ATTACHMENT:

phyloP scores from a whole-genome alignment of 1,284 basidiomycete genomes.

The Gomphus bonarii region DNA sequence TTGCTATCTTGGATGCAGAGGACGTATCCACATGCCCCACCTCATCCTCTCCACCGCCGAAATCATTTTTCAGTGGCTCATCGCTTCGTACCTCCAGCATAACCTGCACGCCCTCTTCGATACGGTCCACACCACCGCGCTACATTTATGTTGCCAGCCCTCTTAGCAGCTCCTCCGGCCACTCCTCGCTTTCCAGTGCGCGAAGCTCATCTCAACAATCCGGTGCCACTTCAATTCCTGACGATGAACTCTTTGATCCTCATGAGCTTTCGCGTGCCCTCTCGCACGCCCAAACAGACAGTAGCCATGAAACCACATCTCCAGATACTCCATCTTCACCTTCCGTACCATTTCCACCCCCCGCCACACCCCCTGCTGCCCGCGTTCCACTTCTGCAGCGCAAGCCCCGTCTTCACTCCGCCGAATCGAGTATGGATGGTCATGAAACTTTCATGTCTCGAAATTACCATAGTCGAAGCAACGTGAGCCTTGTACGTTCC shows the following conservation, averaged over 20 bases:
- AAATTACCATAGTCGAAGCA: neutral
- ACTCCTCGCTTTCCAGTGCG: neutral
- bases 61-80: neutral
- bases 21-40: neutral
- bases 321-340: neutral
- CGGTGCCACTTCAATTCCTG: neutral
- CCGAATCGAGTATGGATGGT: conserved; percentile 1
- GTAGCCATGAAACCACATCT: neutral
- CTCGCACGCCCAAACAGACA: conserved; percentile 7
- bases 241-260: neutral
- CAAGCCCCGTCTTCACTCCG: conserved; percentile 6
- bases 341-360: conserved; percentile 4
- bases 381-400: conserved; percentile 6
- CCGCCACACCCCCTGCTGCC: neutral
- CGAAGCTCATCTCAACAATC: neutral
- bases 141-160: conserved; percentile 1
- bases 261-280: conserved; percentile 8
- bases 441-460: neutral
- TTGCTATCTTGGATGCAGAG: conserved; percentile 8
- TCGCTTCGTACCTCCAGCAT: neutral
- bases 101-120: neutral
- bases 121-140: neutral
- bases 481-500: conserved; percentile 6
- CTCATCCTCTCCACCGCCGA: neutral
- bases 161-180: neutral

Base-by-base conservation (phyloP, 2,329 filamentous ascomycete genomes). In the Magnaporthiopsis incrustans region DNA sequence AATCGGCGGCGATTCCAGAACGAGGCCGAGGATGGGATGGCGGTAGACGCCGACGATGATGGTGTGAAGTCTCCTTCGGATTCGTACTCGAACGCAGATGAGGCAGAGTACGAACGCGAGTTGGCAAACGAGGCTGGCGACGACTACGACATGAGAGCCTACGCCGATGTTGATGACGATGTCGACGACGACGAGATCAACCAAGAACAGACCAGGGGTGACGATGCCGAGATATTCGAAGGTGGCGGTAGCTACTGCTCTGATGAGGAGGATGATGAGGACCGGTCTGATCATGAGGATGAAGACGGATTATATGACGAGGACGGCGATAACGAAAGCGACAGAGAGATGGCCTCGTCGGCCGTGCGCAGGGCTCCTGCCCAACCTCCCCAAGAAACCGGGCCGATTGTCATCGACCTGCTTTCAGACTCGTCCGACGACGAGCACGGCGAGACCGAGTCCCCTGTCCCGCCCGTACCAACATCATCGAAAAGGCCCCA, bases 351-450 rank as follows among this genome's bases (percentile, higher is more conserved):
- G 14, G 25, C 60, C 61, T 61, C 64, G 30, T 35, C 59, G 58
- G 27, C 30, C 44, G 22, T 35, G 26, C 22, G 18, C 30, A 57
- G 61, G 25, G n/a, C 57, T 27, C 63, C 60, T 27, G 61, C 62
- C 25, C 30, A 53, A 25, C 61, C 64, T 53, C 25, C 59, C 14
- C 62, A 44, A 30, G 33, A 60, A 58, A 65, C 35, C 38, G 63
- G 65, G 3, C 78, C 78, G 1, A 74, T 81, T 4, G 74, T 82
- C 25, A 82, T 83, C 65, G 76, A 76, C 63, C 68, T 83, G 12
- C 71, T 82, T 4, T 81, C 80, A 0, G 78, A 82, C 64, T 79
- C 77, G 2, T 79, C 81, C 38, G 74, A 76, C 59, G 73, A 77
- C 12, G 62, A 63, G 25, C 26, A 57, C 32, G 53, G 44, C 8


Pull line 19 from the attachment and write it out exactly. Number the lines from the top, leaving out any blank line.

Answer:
- bases 261-280: conserved; percentile 8